In part one we noted the importance of clear and achievable transformation goals. The next step after identifying those goals is to test what they mean in terms of Key Performance Indicators (KPIs). If the aim is to become 1st in the industry, this will, for example, imply a certain level of revenue, cost-efficiency, customer satisfaction, and staff engagement. Calculating what goals mean in these specific quantifiable terms is critical, not only to measuring performance, but in relating vision to day-to-day activity and tasks. What gets measured gets done, and there is an obvious link here to reward, discussed later, if change is to take root and be successfully delivered. Frequently the KPI reporting process suffers from several dysfunctions. The first is too many KPIs. Everyone has an opinion on what matters most, and a vast list of possible measures needs to be distinguished from what is most important for transformation goals. Appropriateness to audience is key to managing this. The CEO does not need to know the number of impressions that division A’s website achieved last month, and does need to know if division B is missing its sales budget.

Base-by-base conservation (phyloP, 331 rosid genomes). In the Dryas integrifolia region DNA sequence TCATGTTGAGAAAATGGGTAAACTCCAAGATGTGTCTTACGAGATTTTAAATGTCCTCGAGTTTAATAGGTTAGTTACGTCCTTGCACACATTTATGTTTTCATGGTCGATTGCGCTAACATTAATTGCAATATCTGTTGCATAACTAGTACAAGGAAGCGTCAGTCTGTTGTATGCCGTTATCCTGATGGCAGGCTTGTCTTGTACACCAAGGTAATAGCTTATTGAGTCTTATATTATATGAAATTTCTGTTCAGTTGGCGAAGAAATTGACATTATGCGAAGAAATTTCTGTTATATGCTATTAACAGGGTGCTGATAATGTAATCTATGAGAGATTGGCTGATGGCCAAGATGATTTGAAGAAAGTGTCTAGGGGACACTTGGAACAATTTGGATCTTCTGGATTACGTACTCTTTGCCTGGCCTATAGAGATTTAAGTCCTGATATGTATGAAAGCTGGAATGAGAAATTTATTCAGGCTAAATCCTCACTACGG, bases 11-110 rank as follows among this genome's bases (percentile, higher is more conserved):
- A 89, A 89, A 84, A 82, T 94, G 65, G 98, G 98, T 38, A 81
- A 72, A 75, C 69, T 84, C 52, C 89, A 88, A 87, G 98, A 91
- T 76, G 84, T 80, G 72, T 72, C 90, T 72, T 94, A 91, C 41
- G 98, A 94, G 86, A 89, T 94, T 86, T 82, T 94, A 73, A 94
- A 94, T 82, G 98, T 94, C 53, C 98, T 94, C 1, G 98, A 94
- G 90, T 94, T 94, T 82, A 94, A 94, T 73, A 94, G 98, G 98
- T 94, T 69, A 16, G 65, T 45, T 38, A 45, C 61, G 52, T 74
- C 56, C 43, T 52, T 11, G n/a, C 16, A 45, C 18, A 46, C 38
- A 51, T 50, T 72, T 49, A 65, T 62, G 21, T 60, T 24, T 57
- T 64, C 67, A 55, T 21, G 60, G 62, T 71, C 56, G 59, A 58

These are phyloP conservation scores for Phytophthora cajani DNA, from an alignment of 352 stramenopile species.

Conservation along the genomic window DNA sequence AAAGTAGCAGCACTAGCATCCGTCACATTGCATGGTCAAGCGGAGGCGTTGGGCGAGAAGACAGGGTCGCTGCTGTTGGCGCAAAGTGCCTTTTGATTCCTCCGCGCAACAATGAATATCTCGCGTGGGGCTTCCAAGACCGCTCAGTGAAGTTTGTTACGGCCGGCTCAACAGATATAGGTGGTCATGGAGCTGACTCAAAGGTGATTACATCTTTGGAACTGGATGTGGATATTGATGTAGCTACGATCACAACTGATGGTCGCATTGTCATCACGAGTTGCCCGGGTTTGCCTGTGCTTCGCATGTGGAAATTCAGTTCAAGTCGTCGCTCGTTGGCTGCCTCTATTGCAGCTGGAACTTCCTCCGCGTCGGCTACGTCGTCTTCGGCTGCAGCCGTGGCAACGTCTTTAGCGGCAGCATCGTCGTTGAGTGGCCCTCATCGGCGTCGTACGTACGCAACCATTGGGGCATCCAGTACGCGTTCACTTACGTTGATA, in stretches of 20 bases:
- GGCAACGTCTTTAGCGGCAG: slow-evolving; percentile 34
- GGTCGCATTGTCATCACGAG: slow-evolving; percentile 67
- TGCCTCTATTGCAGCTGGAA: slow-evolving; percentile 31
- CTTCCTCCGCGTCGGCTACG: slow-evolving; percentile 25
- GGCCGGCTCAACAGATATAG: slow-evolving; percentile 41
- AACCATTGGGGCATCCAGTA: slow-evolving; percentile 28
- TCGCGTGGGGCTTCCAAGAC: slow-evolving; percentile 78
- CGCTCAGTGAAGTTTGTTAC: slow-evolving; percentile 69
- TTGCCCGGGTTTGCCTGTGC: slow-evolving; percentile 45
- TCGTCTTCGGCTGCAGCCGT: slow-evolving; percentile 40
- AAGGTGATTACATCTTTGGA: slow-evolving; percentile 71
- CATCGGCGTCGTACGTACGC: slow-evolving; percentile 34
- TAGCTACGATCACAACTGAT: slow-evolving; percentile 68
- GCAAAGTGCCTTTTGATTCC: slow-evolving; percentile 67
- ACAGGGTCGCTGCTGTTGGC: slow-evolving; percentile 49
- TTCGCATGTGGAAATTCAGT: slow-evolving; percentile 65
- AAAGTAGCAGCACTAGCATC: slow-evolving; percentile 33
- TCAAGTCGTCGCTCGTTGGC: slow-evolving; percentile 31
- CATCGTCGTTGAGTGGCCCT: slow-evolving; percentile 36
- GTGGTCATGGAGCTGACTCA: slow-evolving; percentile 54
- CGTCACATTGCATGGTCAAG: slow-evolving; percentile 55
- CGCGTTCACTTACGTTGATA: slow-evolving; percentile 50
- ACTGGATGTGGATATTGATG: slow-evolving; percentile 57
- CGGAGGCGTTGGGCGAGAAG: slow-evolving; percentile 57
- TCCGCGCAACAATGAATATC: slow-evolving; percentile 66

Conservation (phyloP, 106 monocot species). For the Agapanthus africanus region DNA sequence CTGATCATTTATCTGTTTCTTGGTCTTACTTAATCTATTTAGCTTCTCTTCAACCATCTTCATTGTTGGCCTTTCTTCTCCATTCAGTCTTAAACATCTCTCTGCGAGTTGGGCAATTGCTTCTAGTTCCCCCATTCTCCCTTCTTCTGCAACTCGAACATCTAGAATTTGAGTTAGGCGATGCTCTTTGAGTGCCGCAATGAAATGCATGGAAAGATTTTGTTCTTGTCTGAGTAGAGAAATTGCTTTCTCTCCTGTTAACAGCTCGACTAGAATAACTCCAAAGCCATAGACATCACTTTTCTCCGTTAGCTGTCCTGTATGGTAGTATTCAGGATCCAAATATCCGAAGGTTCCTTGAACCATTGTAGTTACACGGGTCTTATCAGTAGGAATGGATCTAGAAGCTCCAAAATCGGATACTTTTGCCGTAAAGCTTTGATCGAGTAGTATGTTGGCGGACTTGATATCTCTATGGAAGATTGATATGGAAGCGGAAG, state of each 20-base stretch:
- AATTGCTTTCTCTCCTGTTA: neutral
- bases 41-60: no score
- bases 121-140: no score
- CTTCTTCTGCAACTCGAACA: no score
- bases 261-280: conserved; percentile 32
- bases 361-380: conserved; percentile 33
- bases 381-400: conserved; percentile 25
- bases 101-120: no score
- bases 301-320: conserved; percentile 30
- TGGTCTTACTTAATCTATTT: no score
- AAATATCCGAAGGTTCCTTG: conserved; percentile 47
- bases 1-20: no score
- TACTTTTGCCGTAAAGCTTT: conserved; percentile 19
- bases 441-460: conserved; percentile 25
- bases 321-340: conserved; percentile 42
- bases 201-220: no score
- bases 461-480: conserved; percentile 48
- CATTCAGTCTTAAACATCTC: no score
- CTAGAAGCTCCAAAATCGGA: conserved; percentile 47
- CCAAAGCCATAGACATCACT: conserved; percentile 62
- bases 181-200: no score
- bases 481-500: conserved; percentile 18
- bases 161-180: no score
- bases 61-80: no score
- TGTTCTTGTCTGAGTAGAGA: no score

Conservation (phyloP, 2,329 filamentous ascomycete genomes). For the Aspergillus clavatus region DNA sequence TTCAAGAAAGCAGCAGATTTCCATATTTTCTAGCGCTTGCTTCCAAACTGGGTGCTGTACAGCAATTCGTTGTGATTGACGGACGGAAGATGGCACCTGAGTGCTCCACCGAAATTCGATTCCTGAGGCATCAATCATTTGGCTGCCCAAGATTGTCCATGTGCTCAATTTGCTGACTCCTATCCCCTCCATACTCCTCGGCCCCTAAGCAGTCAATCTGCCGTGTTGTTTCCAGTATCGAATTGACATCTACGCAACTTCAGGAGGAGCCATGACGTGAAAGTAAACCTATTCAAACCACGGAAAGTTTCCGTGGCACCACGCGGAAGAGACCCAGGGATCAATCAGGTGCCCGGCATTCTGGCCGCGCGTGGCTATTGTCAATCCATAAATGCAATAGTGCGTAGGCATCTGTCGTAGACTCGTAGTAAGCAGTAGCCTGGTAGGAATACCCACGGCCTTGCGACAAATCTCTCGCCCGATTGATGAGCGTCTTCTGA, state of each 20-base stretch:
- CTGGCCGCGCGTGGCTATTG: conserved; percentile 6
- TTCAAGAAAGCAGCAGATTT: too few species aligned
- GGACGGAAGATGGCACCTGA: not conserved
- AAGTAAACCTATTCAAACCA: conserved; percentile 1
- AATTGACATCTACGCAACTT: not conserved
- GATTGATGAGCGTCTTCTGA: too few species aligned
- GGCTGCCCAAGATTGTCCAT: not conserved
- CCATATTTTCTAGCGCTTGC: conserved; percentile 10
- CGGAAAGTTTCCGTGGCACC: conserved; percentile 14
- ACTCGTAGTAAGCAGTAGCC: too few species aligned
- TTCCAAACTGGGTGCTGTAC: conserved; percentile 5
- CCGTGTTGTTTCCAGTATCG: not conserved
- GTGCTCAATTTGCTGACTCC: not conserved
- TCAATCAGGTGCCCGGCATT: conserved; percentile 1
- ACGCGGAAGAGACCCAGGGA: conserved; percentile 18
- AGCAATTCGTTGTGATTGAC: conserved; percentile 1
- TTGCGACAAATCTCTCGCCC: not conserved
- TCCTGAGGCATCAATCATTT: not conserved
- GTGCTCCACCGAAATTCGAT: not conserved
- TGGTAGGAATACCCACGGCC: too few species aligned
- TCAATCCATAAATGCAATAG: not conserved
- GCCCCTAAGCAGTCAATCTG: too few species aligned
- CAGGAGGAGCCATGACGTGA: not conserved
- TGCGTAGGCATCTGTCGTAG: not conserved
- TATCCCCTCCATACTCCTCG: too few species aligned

Kaplan and Norton’s work(1) on the balanced scorecard remains as relevant today as it was in 1992– perhaps even more so for digital business models which produce vast amounts of data for which it can feel difficult to see the big picture. This brings us to the second dysfunction often seen in KPIs i.e. a backward-facing approach. Past and current performance always needs to be compared to long and short-term transformation goals, so executives can see any gap between current performance and the goals. Discussions can then be focussed on what adjustments are necessary to close that gap, be it realignment of incentives, new skills and resources, or more efficient and effective processes. Without this KPI reporting is rather like playing bingo, and few people will know what good looks like, or what to change.
Finally, it’s important that KPI design is done collaboratively across the organisation with full leadership support. Without this different teams and divisions will produce their own analysis of their performance to prove their value. This may not be linked to an overall common goal and may even conflict with information produced by other parts of the organisation, making it difficult to steer and achieve excellent execution.